Be sure to read my report on NFL players supporting gay equality on Examiner.
This is my column from today's Western Tribune. Is this the most "gay equality promoting" column ever printed in an Alabama newspaper by a regular columnist? Maybe.
Western Tribune October 7, 2009
I’ve had a good laugh all week after reading another letter in this paper. The phrase “gay or lesbian homosexuals” caught my eye.
As a knowledgeable gay person it made me wonder who the letter writer was referring to. I didn’t know there were any homosexuals who are not gay or lesbian.
This is Gay, Lesbian, Bisexual and Transgender (GLBT) History Month and this weekend tens of thousands of people are expected in the nation’s capital to march for equality. This will be the fifth national rally for gay equality, prior marches having taken place in 1979, 1987, 1993, and 2000.
The first protest in Washington DC for gay rights was in 1965 when about ten local men and women picketed with signs in front of the White House after several were fired from federal positions for being gay or lesbian.
But the most notable political rally in Washington was probably the 1963 March on Washington for Jobs and Freedom during which Martin Luther King Jr. delivered his “I Have a Dream” speech.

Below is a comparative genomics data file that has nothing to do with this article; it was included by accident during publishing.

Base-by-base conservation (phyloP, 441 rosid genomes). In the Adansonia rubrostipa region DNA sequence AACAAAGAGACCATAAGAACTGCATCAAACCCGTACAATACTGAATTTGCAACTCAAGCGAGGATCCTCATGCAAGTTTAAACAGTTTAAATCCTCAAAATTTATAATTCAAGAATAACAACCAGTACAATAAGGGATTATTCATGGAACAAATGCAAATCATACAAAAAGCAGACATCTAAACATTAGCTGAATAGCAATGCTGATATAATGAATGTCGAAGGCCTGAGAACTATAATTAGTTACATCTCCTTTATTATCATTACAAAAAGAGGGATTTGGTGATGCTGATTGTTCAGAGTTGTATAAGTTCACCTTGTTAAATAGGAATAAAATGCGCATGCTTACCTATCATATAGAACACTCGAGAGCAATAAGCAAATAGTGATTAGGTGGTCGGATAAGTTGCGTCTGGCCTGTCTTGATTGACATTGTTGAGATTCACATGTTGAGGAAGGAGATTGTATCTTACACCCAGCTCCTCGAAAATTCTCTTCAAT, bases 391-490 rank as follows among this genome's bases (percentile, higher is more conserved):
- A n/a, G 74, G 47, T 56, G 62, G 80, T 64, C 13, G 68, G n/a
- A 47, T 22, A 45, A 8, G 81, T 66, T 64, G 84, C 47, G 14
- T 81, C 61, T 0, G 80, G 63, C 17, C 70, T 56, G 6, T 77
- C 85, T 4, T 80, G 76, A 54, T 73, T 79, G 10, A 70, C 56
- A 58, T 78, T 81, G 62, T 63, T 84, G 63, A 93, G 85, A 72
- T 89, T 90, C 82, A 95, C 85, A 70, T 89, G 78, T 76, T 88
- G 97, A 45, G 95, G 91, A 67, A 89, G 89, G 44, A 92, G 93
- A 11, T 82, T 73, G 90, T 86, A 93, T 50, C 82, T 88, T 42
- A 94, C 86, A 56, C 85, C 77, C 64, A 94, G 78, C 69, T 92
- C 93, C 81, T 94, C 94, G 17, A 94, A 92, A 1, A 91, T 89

Just as the political climate was right in 1963 for national progress on civil rights, the leaders in Washington today all support GLBT equality. In some ways, this march is a celebration of what we expect to come, but more so it is a reminder to those leaders to get on the ball.
Recently Congressman John Lewis was the keynote speaker at Equality Weekend in Birmingham. He recounted some of his personal history in the struggle for civil rights, including being injured here in Alabama, his home state. He equated the fight for GLBT equality to the fight for civil rights. “You cannot wait. You cannot be patient. You want your freedom and you want it now,” he said.
He also said it is not the business of the state or federal government to regulate who should marry whom. One day, he said, we will look back and laugh at ourselves because “the stars didn’t fall over Alabama because people fell in love and got married.”
NAACP chairman Julian Bond has endorsed this march and will be one of the speakers. "GLBT rights are civil rights; there are no 'special rights' in America. Everyone has rights - or should have - and I am happy to join in this battle for justice and fairness," he explained.
Full equality, as guaranteed by the Constitution, is all we ask.